He returns next week thousands of miles short of his stated goal to travel from Milwaukee to Tierra del Fuego – the archipelago located as far south as South America goes.
“I am slightly disappointed by our distance but consider it a success. We just ran into too many nice places and people that we couldn’t pass up.”
The sophomore journalism student is now writing a long self-critique to complete his independent study.
“I’m a terrible blogger,” he says. “My writing needs practice.”
His digital camera with manual focus and exposure was too much equipment to manage while interviewing in imperfect Spanish. But his helmet-mounted video camera didn’t fail.
As for Natasha “Danger” Suzuki, the 40-year-old dirt bike that Peters and the crew at Fuel Power Sports tuned up, duct-taped and polished before his Jan. 24 departure, her return to Milwaukee is uncertain.
“In Panama her electrical system failed. I was completely lost on how to diagnose or fix it. It’s one of those things on a bike that is not supposed to fail.”
He’s no mechanic but Peters did study wiring and circuitry as an explosive ordnance expert for the U.S. Air Force, enlisting “open general” in high school. He chose between driving a fuel truck and diffusing bombs.
In Afghanistan he worked comfortably with U.S. and Afghani forces. Anything from a pile of rubble to a plastic bag had to be treated with suspicion.
After six years training and in the field, Peters left Afghanistan. He made it through New Zealand, Japan, China and Northern Pakistan – hitchhiking or on a Chinese motorcycle. Local hospitality kept him safe and well fed.
Peters continued to depend on the kindness of strangers on his independent study, which came after a traditional first semester at UWM.
Leaving in the midst of a Midwestern ice storm, he made it to Illinois in one day, Texas in three weeks, and Mexico by Feb. 25, after two attempts at border crossing (he was turned back the first time because Natasha’s registration paperwork wasn’t in order) and with the help of bilingual border guards who called him a “crazy bastard.”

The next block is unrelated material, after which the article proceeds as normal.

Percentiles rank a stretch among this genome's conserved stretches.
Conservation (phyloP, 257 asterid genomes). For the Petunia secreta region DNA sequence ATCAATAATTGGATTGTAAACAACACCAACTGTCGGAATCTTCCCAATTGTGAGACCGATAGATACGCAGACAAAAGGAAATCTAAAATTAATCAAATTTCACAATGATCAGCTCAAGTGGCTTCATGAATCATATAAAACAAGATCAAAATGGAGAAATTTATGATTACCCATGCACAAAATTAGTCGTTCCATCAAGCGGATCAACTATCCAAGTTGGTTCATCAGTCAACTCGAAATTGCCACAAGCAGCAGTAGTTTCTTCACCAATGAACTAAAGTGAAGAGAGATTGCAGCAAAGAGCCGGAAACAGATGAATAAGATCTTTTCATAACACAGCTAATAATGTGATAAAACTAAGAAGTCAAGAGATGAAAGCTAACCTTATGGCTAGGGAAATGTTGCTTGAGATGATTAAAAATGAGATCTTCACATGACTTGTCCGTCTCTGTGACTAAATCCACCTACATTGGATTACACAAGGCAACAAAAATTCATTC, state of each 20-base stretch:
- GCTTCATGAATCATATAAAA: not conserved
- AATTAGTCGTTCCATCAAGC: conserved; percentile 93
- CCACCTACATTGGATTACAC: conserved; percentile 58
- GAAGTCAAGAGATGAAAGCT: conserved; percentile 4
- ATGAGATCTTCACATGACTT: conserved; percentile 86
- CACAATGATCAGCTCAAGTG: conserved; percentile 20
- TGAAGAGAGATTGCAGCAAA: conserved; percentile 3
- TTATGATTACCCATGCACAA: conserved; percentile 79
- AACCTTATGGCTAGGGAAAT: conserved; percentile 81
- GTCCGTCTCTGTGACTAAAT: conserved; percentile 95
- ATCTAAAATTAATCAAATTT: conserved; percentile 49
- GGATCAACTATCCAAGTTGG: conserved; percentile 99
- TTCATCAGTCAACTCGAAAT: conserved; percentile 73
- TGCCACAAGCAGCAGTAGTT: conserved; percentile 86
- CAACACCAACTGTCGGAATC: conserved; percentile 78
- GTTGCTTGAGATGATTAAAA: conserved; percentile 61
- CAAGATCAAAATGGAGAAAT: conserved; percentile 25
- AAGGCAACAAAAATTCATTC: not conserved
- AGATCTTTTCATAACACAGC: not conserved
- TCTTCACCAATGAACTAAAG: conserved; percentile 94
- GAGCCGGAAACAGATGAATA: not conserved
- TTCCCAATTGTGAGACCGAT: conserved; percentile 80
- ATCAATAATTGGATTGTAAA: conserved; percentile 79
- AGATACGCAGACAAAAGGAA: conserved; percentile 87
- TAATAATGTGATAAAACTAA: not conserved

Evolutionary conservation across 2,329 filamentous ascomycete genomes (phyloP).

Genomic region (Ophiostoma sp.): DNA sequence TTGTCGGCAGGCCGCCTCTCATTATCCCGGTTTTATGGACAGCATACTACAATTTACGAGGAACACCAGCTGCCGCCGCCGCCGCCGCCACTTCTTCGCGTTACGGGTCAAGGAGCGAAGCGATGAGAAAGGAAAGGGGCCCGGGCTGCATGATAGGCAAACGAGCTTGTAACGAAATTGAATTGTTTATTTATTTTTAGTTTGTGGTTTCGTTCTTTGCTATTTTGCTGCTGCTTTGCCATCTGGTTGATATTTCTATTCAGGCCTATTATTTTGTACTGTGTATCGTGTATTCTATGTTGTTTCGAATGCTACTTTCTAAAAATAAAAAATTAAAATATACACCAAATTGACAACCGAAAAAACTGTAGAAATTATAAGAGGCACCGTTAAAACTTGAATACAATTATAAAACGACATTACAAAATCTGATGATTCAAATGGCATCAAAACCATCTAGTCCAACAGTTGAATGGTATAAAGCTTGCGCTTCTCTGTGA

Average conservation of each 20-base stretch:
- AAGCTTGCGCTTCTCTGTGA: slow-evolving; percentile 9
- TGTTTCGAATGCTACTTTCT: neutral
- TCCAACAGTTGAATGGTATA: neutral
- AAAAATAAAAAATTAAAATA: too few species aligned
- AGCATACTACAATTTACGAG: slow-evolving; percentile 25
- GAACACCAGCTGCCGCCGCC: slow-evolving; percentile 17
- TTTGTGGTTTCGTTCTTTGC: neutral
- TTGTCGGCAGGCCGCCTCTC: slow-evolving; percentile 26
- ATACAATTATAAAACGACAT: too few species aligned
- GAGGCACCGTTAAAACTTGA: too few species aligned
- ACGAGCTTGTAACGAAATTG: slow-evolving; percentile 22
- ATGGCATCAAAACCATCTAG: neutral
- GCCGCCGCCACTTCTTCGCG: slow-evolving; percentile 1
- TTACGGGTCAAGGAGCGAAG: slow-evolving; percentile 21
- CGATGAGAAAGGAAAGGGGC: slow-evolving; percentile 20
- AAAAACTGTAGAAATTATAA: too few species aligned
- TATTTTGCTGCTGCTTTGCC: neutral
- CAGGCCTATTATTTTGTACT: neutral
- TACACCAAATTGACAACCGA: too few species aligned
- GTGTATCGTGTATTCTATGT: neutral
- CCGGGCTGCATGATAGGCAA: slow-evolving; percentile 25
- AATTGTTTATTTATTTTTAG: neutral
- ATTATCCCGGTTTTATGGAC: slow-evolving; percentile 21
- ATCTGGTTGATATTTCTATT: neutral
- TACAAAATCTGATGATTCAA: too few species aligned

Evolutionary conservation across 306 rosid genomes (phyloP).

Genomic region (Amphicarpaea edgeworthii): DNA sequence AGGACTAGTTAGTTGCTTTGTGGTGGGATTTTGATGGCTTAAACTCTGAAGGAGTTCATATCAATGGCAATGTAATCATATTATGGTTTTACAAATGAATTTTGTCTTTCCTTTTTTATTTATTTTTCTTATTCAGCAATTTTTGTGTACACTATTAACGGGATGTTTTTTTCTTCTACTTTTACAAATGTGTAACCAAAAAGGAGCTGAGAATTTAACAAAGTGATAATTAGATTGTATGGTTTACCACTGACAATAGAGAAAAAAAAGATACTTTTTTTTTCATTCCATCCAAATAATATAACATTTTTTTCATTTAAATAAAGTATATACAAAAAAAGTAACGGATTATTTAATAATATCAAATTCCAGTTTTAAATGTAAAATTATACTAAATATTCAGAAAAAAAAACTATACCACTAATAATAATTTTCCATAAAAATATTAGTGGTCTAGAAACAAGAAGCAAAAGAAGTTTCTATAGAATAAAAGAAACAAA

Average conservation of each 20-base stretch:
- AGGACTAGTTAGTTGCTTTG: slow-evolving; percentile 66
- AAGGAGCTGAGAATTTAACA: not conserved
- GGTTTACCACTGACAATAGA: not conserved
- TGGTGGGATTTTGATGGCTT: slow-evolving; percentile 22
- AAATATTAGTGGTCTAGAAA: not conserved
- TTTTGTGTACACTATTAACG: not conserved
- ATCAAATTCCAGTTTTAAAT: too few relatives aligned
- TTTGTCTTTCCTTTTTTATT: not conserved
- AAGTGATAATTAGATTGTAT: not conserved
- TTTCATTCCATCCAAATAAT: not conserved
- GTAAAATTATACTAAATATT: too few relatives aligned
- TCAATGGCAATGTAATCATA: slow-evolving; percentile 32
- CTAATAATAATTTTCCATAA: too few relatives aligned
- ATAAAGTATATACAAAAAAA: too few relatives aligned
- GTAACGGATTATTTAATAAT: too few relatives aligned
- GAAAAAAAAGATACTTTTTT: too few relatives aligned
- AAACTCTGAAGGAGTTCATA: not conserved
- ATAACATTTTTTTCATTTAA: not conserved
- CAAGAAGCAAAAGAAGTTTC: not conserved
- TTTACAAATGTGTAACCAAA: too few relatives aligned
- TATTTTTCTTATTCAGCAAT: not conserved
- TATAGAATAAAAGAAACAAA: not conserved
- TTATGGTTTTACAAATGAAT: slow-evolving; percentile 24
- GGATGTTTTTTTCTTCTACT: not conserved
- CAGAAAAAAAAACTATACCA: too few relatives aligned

Peters’ Spanish and salsa flourished, blog posts and photographs proliferated at http://dantpeters.com/. Journalism faculty David Backes, Marc Tasman and Tess Gallun provided critiques, encouragement and “much needed focus” as he posted video, photos and essays from the road. Natasha kept him hopping borders to find mechanics and spare parts. She experienced a flooded engine, melted seat and ran out of gas. Often.
Peters will always be grateful to the driver in Mexico who found him and Natasha sidelined on a mountain road. The man tore apart his truck’s fuel filter to fill plastic bottles of gasoline to get Peters to the next gas station.
The trip ground to a serious halt April 23, when Peters met the Velasquez-Morales family in Mixco, Guatemala. He wanted to make a documentary for his two cousins who were adopted from that suburb of Guatemala City.
“I had been in Guatemala City four days without any luck in finding the right family. What seemed like such a simple idea became more complicated once I became immersed in the largest Central American city. Security was a slight concern as I wandered the different zonas of the city like a lost puppy with a camera. Everyone I met told me to watch out for armed robbers, and that the shotgun wielding security guards were false comfort.”
Peters asked Elisa Velasquez-Morales if he could spend time documenting a day in the life of her family of nine. Elisa agreed only after Peters showed them his UWM ID.
Days turned into weeks. Peters recorded hours of interviews. He joined the family as they sold lighters, cigarettes and gum nightly. As Peters documents, that work provides the barest of essentials but was among the family’s only options following the parents’ layoff from the local airport.
Audiences will have to wait for the full story.
“I have hours of Guatemalan Spanish to translate. It’s slow going, but I want to translate it myself.”
He’s now blogging and biking in Colombia, where he’s planning a counseling job at Camp Manito-wish and biking trip to Canada before his 18-credit fall semester – including Spanish, Arabic, political science and journalism.
“I missed the mark of a documentary by a long shot and ended up with a ‘movie trailer.’http://www.youtube.com/watch?v=SlhG0MlAMiQ I learned a lot about how to make these docs.”
He’ll hone his craft locally as an intern with i level media, a Milwaukee-based television and interactive production company. He’ll get back on a bike to search metro Milwaukee for leaders of the city’s landmark Civil Rights movement.
“I’m sure I’ll love it,” he says of his next assignment.